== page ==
So let's make this clear. NO- this is the criteria or to be accurate? The MINIMAL criteria. CCGs are at discretion to add and expand if they wish- but not tighten it.
One NHS, one criteria- let's stop playing snakes and ladders about this or spending time in fancy conferences talking about it. I am bored of faux-love for patient care.

2. But..the CCGs have "no money"
Well, till November 2018, about 70% did have the money- the rest decided not to invest in it. So this time? We have top sliced each area to a certain amount. Its very simple- and specifically targeted at areas such as West Kent who "didn't want to have a conversation". The remit this time is clear. We have hived off money- if you don't use it for this specific tech? You lose it. It's the minimal expected spend per area. If more forward thinking areas feel this would benefit wider spend, then they are free to do so. As mentioned, it's the minimal spend. If you don't even want to spend that, then you better have a good excuse as to why- as the issue isn't the money. You want to know how much money has been hived off for your CCG? Well- we have made it open and transparent. Go and have a look- here. I will even save you scrolling through- it starts from page 5. It's the MINIMAL spend expected.
Is this new money? No- because that would be grossly unfair on the majority of CCGs who did fund it the first time around. This is to ensure the remaining would come on board- or lose the money

3. What about "me"? 
It's quite simple. At a population level. look at the criteria- and speak to whoever looks after you diabetes - that could be the local specialist or your GP. If you fit the criteria, the non prescribing isn't down to money- see above. We will put some information shortly on NHS.UK for the public to see what this means for them. If you don't fit the criteria, then please have patience. Giving this device to everyone on insulin would have meant a spend of about 700 million£. If we did have that sort of money to invest upfront, it's likely it wouldn't be just for one specific tech. Having said that? The overall plan was for A) Getting this on the NHS B) Getting to a uniform criteria and C) Expanding as the market shifts, prices change, further data emerges. We are at Stage B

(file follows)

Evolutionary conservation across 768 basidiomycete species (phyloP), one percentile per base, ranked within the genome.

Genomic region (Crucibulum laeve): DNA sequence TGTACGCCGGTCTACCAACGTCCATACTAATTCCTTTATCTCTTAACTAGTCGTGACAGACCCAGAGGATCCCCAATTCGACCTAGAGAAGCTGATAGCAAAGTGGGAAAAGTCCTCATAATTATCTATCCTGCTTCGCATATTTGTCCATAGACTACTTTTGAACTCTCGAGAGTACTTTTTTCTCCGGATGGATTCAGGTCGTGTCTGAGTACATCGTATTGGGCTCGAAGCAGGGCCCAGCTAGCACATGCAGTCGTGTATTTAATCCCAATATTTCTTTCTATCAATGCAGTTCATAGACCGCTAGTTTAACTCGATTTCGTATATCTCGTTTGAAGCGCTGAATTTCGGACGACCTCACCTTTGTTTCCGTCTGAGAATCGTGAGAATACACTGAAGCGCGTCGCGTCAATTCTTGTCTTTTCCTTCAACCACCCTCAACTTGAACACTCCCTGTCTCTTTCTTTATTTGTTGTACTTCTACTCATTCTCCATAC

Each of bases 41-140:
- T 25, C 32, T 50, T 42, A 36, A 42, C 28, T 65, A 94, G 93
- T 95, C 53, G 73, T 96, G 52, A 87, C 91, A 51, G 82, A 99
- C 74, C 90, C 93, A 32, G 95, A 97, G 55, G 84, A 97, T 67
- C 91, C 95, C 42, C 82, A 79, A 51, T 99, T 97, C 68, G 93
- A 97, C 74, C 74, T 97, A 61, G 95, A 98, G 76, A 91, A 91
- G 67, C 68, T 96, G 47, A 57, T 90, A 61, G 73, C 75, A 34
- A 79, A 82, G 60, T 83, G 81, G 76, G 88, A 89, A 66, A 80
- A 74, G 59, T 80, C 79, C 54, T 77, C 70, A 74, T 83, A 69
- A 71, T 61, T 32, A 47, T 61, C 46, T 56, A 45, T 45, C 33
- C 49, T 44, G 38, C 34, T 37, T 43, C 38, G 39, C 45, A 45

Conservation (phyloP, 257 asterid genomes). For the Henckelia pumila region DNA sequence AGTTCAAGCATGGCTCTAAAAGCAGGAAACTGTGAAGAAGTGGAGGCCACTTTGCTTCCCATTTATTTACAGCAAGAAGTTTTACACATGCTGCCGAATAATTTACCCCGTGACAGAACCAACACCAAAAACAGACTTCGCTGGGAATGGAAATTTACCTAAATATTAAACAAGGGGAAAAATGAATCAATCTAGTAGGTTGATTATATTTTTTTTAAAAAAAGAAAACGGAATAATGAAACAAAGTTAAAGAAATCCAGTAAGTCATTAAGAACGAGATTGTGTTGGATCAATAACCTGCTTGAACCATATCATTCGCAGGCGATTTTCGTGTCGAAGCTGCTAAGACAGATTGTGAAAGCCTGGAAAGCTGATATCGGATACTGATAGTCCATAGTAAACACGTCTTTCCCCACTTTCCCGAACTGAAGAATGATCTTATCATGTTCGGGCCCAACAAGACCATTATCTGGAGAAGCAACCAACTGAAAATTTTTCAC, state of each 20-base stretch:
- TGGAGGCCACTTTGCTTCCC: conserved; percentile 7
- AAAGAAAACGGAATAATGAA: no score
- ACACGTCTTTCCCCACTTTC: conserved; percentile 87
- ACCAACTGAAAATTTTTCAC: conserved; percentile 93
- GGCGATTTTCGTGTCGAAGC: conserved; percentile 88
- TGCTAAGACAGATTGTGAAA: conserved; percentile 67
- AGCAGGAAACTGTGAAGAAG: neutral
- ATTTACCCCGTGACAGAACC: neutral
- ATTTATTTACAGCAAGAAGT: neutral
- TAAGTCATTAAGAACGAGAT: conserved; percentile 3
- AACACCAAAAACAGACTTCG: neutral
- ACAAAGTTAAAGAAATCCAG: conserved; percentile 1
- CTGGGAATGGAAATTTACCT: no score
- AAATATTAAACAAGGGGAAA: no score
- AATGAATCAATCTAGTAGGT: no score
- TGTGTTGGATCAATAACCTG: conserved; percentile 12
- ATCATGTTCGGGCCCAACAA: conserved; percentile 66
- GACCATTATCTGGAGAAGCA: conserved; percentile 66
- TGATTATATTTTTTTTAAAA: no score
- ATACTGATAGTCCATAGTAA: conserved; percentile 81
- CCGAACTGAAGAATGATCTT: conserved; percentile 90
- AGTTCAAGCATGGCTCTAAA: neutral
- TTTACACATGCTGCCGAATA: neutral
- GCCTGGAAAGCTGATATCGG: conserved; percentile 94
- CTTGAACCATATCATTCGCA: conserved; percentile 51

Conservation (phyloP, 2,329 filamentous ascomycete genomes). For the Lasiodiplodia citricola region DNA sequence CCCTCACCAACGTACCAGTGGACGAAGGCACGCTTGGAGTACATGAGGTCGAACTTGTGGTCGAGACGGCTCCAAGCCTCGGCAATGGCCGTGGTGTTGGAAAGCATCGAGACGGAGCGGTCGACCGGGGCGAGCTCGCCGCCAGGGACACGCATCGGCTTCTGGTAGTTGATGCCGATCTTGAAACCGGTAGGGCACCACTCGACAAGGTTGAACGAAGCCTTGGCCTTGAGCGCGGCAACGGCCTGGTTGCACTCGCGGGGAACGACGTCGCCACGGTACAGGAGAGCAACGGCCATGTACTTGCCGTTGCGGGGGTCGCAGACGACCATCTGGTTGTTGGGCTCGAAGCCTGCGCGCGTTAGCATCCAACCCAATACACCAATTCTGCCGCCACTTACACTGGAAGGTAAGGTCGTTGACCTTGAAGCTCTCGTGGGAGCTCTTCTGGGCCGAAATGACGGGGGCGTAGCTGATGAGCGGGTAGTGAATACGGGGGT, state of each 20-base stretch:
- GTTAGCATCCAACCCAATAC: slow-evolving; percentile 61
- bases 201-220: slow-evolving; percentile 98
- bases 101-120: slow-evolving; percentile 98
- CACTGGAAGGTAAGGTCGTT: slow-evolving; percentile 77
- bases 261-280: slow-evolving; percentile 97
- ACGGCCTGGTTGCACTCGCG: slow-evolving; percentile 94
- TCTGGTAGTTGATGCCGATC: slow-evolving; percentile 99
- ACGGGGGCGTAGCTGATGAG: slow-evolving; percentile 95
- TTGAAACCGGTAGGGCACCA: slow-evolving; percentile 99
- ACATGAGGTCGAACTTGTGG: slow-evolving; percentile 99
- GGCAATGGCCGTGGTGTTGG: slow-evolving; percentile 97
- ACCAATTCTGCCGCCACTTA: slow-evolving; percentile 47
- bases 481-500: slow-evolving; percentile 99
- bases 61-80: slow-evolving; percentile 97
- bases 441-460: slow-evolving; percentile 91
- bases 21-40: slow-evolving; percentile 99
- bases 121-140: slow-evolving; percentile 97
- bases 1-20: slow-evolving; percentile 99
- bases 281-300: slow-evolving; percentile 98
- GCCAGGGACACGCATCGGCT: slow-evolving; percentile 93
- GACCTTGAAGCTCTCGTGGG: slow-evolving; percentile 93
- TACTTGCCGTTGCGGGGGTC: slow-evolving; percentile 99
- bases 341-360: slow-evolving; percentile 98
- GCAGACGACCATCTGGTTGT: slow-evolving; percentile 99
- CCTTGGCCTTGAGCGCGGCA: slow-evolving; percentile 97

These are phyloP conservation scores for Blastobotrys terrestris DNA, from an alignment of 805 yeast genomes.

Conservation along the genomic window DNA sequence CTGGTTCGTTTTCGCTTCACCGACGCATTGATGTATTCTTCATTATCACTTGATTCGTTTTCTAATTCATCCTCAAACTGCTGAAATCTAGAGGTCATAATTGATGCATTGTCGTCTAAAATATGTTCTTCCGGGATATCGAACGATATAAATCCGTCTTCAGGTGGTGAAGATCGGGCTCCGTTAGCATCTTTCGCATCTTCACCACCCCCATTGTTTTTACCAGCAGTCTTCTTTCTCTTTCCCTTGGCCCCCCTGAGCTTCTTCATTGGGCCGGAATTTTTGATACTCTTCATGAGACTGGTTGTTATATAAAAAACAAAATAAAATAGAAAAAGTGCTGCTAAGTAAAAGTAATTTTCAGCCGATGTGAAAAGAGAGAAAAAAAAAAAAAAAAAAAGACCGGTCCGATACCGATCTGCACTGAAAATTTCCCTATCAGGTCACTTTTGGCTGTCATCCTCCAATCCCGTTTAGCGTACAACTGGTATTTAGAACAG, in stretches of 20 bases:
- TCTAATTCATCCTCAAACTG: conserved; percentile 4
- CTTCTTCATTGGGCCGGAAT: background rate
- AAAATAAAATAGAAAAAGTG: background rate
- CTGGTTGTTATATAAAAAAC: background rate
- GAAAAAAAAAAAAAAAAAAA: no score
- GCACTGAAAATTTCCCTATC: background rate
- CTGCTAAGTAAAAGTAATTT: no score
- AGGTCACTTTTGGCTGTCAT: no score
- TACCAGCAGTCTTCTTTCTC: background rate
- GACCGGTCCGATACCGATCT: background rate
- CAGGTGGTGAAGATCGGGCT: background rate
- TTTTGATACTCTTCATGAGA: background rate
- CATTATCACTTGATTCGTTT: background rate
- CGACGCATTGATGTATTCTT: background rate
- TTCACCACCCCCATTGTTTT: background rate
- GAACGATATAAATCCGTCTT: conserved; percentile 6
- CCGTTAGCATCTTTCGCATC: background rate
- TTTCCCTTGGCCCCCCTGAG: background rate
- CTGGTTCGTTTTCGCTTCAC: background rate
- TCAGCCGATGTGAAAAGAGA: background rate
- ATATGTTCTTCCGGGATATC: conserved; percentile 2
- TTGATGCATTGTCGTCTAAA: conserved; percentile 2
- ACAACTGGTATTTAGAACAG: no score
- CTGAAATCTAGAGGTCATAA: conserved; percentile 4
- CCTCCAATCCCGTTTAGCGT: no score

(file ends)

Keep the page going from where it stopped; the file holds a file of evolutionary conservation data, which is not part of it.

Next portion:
4. But what about the "data"?
Honestly- stop boring me with this. Look at the world wide data available, look at the 1 year data emerging from national audits. Yes, its for a self selected group- which is EXACTLY why this isn't for everyone- yet. If that still doesn't float your boat, go and talk to those using it. Listen- learn- and if you haven't - stop wasting everyones time by lecturing about how focussed your area is on self management- and "keen to listen to users"- or whatever nonsense that powerpoint states. Match your talk with your walk- or get someone else to do the job. Visualising your data more regularly and more often improves your self management and control. So either you as a "chief of decision making" try pricking you finger 8 times / day every day for even 1 month- or think whether a device which could give you 20 readings / day would be more useful.

5. My doctor isnt trained/ I have no training
Thanks to work from the Diabetes Technology Network, this should not be an issue/excuse. Online webinars, modules- free- are being set up. If you are a specialist and don't know about glucose monitoring- go and learn it- and have a chat with your appraiser too about the CPD you should be doing if looking after people with Type 1 diabetes. If you are a patient? Use them too- or in your case? Peer support is where a lot of the answers sit. Look also at the requirements for starting this device.